alexa Mycotoxins Co-contamination: Methodological Aspects And Biological Relevance Of Combined Toxicity Studies
ISSN: 2327-5073

Clinical Microbiology: Open Access
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7th Euro Global Summit on Clinical Microbiology and Mycotoxins
February 27-28, 2017 Amsterdam, Netherlands

Imourana Alassane-Kpembi
Université de Toulouse, France
Posters & Accepted Abstracts: Clin Microbiol
DOI: 10.4172/2327-5073.C1.028
Abstract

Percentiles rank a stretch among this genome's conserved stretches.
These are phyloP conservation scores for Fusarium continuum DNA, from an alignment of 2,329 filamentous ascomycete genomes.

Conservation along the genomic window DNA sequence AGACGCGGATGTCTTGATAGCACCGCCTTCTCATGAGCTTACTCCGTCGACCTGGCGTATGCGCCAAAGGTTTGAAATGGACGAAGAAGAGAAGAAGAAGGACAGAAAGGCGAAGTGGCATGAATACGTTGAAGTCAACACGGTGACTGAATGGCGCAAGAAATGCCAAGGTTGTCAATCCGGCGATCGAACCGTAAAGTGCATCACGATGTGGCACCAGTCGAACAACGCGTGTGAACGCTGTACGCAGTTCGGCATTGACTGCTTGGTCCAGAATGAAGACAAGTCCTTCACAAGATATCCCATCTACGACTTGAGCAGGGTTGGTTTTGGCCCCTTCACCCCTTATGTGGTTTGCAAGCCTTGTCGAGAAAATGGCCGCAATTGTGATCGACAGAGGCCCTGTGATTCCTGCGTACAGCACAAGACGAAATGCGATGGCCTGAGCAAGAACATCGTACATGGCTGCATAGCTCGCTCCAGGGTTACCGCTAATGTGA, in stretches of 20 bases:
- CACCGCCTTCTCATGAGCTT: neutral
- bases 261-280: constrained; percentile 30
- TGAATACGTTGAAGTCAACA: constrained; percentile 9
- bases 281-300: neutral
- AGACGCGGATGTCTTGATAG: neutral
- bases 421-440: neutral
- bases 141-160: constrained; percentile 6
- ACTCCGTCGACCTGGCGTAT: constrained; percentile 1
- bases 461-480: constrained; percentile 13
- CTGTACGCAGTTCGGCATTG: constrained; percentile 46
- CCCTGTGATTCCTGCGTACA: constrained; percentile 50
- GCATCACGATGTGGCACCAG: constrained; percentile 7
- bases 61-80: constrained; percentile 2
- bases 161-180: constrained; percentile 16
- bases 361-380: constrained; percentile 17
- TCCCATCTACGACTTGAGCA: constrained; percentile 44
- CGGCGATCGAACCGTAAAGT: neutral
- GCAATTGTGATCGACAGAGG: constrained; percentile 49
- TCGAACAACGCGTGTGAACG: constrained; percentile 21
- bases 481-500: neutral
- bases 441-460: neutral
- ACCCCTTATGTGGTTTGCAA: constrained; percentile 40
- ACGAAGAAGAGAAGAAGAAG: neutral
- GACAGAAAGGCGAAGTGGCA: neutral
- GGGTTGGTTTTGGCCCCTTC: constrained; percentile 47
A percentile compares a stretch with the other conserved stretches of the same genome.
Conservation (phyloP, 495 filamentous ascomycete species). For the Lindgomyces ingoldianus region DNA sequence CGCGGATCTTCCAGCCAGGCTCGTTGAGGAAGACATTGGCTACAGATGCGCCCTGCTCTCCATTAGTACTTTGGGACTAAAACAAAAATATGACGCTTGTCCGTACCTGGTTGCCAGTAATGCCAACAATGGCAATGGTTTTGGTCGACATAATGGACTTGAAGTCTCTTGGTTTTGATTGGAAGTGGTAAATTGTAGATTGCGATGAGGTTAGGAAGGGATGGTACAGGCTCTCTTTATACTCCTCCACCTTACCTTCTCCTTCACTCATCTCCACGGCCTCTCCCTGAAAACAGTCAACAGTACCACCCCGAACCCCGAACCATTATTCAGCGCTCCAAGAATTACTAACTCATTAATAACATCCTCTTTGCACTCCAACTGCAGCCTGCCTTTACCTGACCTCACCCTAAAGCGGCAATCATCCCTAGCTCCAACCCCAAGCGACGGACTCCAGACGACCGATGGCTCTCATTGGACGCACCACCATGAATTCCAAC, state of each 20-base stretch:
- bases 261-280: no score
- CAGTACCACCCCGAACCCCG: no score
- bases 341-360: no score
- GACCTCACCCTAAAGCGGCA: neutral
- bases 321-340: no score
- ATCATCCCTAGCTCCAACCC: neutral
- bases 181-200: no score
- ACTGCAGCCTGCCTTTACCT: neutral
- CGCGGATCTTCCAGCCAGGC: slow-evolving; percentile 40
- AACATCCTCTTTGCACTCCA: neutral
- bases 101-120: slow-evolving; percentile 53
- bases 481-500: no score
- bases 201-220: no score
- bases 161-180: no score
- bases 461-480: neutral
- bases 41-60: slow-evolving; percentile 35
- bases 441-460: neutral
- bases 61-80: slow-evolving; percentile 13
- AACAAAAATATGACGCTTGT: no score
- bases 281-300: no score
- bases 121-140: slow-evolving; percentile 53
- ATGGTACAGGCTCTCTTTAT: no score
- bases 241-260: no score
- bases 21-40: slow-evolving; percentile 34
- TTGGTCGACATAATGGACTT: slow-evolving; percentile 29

Mycotoxins are secondary fungal metabolites produced mainly by Aspergillus, Penicillium and Fusarium. As evidenced by largescale surveys, humans and animals are simultaneously exposed to several mycotoxins. Simultaneous exposure could result in synergistic, additive or antagonistic effects. However, most toxicity studies addressed the effects of mycotoxins separately. We present the experimental designs and we discuss the conclusions drawn from in vitro experiments exploring toxicological interactions of mycotoxins. We report more than 80 publications related to mycotoxin interactions. The studies explored combinations involving the regulated groups of mycotoxins, especially aflatoxins, ochratoxins, fumonisins, zearalenone and trichothecenes, but also the emerging mycotoxins beauvericin and enniatins. Over 50 publications are based on the arithmetic model of additivity. Few studies used the factorial designs or the theoretical biology-based models of additivity. The latter approaches are gaining increased attention. These analyses allow determination of the type of interaction and, optionally, its magnitude. The type of interaction reported for mycotoxin combinations depended on several factors, in particular cell models and the tested dose ranges. However, synergy among Fusarium toxins was highlighted in several studies. As a conclusion, well-addressed in vitro studies remain valuable tools for the screening of interactive potential in mycotoxin mixtures.
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